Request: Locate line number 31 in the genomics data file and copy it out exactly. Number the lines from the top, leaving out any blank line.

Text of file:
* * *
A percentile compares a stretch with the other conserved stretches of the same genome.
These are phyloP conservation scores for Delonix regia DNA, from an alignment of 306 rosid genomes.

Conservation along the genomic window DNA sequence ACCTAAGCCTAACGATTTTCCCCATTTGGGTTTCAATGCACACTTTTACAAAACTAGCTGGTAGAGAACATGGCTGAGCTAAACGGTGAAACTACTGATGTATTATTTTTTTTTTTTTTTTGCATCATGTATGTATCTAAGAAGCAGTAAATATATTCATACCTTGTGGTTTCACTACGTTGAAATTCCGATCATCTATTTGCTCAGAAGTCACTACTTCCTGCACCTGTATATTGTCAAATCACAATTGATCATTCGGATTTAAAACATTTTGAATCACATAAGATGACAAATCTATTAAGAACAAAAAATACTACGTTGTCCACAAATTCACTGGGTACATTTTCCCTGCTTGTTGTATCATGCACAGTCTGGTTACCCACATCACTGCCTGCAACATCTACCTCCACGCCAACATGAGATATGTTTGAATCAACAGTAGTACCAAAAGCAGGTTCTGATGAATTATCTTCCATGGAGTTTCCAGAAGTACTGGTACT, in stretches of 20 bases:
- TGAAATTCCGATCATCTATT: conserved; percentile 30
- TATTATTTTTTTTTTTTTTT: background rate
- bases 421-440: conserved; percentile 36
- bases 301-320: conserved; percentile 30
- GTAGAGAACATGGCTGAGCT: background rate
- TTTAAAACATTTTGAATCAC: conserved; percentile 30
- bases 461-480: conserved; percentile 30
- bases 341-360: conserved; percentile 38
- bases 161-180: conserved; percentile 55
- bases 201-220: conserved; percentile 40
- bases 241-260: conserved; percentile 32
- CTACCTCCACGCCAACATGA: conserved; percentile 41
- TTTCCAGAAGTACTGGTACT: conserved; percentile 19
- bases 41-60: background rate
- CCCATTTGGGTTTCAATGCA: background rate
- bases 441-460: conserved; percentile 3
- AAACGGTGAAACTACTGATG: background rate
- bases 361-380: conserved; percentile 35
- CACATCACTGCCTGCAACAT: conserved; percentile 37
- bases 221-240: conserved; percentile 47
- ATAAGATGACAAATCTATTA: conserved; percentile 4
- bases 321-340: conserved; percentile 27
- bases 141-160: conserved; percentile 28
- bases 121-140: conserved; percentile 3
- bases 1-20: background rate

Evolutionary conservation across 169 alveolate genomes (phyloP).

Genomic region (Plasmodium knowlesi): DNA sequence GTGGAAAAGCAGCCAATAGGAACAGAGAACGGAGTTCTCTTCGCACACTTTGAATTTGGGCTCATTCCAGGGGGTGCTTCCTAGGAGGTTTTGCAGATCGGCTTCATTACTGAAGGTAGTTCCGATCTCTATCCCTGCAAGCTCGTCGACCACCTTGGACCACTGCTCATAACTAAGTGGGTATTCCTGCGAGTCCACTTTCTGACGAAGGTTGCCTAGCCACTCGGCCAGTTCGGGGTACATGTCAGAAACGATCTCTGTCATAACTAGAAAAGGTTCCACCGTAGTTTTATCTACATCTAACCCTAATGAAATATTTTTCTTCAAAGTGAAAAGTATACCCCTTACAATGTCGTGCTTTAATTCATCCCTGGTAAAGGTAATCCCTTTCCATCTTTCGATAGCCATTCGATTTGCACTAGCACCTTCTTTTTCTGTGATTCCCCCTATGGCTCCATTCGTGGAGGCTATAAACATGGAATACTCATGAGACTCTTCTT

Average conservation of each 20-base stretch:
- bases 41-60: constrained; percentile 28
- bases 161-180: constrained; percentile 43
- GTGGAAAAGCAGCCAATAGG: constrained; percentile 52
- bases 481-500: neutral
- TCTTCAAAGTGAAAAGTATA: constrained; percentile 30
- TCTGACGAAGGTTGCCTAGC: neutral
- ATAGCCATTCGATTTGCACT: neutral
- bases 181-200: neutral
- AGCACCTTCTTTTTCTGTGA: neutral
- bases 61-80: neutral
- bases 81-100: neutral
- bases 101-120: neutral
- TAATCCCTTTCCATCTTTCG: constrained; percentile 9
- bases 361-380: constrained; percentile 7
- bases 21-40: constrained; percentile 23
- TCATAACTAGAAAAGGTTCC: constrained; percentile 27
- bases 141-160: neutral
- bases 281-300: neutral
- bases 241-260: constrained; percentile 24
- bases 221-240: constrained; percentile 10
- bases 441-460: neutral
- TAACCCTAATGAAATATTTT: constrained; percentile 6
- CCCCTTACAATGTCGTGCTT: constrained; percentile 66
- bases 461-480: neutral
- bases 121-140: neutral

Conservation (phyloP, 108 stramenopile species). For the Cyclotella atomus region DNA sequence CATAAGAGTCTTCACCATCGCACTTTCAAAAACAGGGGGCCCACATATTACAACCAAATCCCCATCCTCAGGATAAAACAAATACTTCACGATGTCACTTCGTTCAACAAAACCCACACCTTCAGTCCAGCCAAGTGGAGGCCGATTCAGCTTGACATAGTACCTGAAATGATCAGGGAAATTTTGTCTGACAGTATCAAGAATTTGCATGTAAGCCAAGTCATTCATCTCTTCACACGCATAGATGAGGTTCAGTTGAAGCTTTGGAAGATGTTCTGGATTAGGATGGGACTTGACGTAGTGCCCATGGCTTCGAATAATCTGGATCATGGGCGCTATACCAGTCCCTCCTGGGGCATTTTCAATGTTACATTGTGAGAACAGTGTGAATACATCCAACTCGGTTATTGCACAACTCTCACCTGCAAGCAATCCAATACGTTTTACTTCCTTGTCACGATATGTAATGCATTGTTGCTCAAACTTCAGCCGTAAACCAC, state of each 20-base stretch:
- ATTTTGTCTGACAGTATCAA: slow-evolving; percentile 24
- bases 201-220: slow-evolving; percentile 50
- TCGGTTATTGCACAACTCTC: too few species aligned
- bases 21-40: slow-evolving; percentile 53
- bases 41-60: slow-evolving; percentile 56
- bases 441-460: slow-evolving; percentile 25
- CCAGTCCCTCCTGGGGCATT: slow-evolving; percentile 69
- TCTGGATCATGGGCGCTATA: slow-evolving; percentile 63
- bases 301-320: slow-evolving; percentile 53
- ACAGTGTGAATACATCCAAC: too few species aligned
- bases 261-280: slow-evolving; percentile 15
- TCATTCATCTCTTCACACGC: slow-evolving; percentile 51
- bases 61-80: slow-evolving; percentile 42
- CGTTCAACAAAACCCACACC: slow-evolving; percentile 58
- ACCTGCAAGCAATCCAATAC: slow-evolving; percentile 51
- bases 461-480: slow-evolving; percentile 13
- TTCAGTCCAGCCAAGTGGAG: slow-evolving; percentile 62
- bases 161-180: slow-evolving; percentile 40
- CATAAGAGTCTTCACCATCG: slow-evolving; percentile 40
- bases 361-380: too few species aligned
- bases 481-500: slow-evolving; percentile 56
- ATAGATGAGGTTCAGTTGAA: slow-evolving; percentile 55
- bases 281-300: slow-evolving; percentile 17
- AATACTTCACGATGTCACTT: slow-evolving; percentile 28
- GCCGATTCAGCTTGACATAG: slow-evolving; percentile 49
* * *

Average conservation of each 20-base stretch: